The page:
Are your holiday plants safe for you and your children or pets?

Special plants are an integral part of numerous holiday traditions. Many holiday plants — with their cheery colors and wonderful scents — are delightful and magically conjure up the holiday season. But they can have a dark side.

To answer the question: “Are my holiday plants safe?” California Poison Control offers information about the most popular plants of the season.

Amaryllis is an exotic plant from tropical America and Africa has brilliant- colored flowers and green strap-shaped leaves. A stomach-ache can occur if the bulb is eaten.

Amaryllis (Hippeastrum spp.)
Amaryllis is an exotic plant from tropical America and Africa has brilliant- colored flowers and green strap-shaped leaves. A stomach-ache can occur if the bulb is eaten.

Christmas cactus’ arching, drooping branches are made up of flattened, scallop-edged, smooth, bright green, spineless joints. Rosy purplish, red flowers appear at Christmas time. This plant is considered non-toxic.

Christmas Cactus
Christmas cactus’ arching, drooping branches are made up of flattened, scallop-edged, smooth, bright green, spineless joints. Rosy purplish, red flowers appear at Christmas time. This plant is considered non-toxic.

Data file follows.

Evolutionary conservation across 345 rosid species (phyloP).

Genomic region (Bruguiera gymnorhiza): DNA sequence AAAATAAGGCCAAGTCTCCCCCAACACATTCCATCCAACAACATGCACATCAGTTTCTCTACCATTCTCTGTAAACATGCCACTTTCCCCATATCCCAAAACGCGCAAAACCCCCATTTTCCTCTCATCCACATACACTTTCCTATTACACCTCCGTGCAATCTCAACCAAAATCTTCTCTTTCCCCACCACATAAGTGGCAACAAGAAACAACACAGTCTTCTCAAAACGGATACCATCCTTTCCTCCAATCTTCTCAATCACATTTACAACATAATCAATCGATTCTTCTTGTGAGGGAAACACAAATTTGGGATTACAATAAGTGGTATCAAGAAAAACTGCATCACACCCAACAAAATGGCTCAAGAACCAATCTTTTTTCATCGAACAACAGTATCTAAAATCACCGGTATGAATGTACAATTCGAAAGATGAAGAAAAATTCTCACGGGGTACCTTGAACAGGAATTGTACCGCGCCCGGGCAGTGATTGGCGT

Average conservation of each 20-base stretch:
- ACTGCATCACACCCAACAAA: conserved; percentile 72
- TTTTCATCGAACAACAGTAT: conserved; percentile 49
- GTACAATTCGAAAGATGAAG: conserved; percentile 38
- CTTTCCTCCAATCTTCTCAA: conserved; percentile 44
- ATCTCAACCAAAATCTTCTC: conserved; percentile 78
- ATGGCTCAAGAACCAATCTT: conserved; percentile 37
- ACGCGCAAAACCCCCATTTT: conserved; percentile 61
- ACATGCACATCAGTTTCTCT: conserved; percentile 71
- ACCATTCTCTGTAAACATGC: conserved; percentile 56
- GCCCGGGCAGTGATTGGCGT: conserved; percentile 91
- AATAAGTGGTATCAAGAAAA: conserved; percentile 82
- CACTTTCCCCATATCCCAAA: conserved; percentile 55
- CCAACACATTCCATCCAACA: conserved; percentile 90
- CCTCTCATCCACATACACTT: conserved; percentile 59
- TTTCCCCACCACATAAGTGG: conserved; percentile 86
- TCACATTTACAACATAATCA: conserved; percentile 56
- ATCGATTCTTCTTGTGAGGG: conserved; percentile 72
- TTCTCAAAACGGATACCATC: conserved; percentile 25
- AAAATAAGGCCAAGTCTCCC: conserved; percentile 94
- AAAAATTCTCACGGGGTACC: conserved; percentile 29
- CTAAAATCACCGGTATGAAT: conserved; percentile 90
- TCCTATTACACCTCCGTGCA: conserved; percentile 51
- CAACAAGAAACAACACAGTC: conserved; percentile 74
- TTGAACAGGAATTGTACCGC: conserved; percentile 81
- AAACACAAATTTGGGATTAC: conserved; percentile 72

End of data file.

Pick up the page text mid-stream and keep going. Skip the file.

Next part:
Cedar trees have scale-like, closely oppressed, glandular leaves. Eating the bark can cause a stomach-ache. The sap may cause an itchy skin rash.

Christmas Trees (Cedar)
Cedar trees have scale-like, closely oppressed, glandular leaves. Eating the bark can cause a stomach-ache. The sap may cause an itchy skin rash.

Pine, spruce and fir trees are all needle-bearing, cone-producing trees. The needles can cause choking, but are non-toxic.

Christmas Trees (Pine, Spruce and Fir)
Pine, spruce and fir trees are all needle-bearing, cone-producing trees. The needles can cause choking, but are non-toxic.

Holly berries have bright red berries that are especially attractive to small children. Nibbling on one or two berries will not cause any symptoms. Swallowing more, however, can result in nausea, vomiting, stomach pain and diarrhea.

Holly Berries (Ilex spp.) 
Holly berries have bright red berries that are especially attractive to small children. Nibbling on one or two berries will not cause any symptoms. Swallowing more, however, can result in nausea, vomiting, stomach pain and diarrhea.

The Jerusalem cherry plant has bright orange and dark red berries. Swallowing this ornamental plant can result in vomiting, redness of the skin, drowsiness or restlessness and hallucinations. In rare cases, seizures may occur.

Jerusalem Cherry or Winter Cherry (Solanum pseudocapsicum)
The Jerusalem cherry plant has bright orange and dark red berries. Swallowing this ornamental plant can result in vomiting, redness of the skin, drowsiness or restlessness, and hallucinations. In rare cases, seizures may occur.

Mistletoe has yellowish flowers, yellowish green leaves, and waxy, white berries. All parts of the plant contain toxic substances and if eaten can cause vomiting, diarrhea and stomach pain. One to two berries or leaves eaten by a child will NOT result in serious harm. As a precaution when hanging mistletoe in your home, place it in a piece of netting or a plastic sandwich bag.

Mistletoe (Phoradendron spp.)